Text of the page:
Steps in the evaluation of health education activities
In this section, you will learn the steps that you can follow to evaluate your health education activities. Evaluation is not conducted in a haphazardly way, and there are six steps that are usually taken when conducting an evaluation of health education activities. In developing the evaluation steps, you will be able to put the methods we have discussed into the broader context of your local situation and the work you do. The figure below shows the six steps usually involved in the evaluation of health education activities. You should note that evaluation, similar to planning health education activities, is a continuous process. Based on the feedback gained from evaluation, you will develop another plan, and so the process continues.
These six steps are interdependent, and the earlier steps provide the foundation for subsequent progress. Thus, you could not jump to Step 2 without having undergone Step 1, and so on. In the following section, you will be able to learn about each of these steps in more detail.
Step 1: Involve people to participate in the activities
You should begin the evaluation cycle by engaging people who have been taking part in your health education activities. For example, it will be useful to meet with community members, key informants, NGOs in the locality, and others who have participated in the activities. If you fail to involve them, your evaluation might not address certain important aspects. If you do the evaluation by yourself and later tell them the findings, they may not take any notice of the findings because the evaluation has not addressed their interests.
NGOs are non-governmental organisations.
Step 2: Describe the activities to be evaluated
In order to carry out an evaluation, you need to describe the activities being evaluated in detail. This enables you to determine the objectives, activities, methods and materials—as well as the content of the messages used in the activities being evaluated. In doing so, you will be able to focus on what you have planned and what you have achieved. For example, if you want to evaluate the family planning health education activities that you have undertaken through home visits, you need to describe in detail how you have been conducting those health education activities in people's homes.
Step 3: Select methods
In this step, you will need to select appropriate evaluation methods to use. You could select observation, or interviews, or use other methods, depending on what you want to evaluate. Moreover, you need to decide who you want to interview, and when to interview them. Prepare all the necessary resources needed to conduct the evaluation.
Step 4: Collect credible data
The data that is collected in order to conduct an evaluation is the most important step. You can use multiple data collection methods, such as observation, interviewing and discussion, at the same time. For instance, you may go to a family and observe whether their health-related practices have changed in any way. At the same visit you can also interview the mother or head of the household to know more in detail about their health practices. The method you use should be appropriate and sufficient to give you the information you need to know. For example, if you want to know how well households are using mosquito nets, direct observation might be more reliable than asking someone else.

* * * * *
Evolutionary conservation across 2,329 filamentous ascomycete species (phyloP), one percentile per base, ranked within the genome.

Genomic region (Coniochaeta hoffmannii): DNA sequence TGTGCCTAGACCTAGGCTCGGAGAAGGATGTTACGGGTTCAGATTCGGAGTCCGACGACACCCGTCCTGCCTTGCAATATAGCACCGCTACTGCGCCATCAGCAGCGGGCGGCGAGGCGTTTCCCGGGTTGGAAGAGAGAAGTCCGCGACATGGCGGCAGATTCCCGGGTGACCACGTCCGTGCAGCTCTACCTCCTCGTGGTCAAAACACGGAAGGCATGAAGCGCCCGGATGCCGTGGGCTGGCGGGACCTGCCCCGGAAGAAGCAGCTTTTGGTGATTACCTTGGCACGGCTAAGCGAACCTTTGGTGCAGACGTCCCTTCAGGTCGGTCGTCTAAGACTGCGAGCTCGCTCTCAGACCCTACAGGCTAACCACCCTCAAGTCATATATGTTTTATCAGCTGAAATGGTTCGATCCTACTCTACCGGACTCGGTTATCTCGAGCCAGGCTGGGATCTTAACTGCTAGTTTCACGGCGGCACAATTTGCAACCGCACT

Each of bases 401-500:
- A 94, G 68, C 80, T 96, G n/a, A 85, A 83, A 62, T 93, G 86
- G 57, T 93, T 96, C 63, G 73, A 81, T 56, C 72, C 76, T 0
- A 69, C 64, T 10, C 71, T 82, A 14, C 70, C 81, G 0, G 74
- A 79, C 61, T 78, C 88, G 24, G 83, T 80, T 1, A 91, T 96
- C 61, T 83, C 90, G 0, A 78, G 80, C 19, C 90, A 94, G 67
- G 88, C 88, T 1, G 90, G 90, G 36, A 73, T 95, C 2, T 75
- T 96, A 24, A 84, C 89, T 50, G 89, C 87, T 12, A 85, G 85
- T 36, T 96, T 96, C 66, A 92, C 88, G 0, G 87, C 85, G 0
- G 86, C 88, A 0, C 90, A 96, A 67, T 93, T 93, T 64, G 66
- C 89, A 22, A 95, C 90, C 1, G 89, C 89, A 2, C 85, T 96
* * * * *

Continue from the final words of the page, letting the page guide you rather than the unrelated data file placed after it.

Step 5: Analyse the data
Once you have collected all the relevant data from various sources, the next step is to analyse and interpret the data. Analysis involves presenting the information you have collected in such a way that it gives meaning. For example, you can convert the raw data to percentages and numbers that will be relevant to people who need to know about the outcomes of the evaluation. For example, the number of pregnant women who attend antenatal care sessions, and the percentage of women who use family planning, are results of evaluation that might be of interest to the participants and other agencies.
Step 6: Learn from evaluation
The last step of evaluation deals with judging your achievements. In this step, you look at the extent to which you have achieved your objectives, particularly behavioural and learning objectives. If the achievement is encouraging and you appear to have done the right thing, then it demonstrates that the methods, materials and the messages you have used have probably worked. So you can learn from this evaluation, and should be able to replicate these approaches in your future health education activities.
On the other hand the evaluation findings may tell you that you have not done so well. This could mean that you have achieved only a portion of your behavioural and learning objectives. The evaluation findings should not only tell you the extent to which you have achieved your objectives, but also the possible reasons for your failure. These weaknesses should not be repeated. This is one of the basic purposes of conducting evaluation.
What is the difference between evaluation methods and evaluation steps?
Evaluation methods are the specific techniques that can be used to gather the data for evaluation. For instance, observation, interviews and focus group discussions are all evaluation techniques, whereas evaluation steps are the procedures that you follow when you evaluate your own health education activities. In other words, evaluation methods are Steps 3 and 4 of the entire evaluation activity. The steps are starting evaluation by involving local people, describing the activities being evaluated, selecting methods, collecting data, analysing the data, and learning from the evaluation findings. What we are emphasising here is that evaluation methods form part of evaluation steps.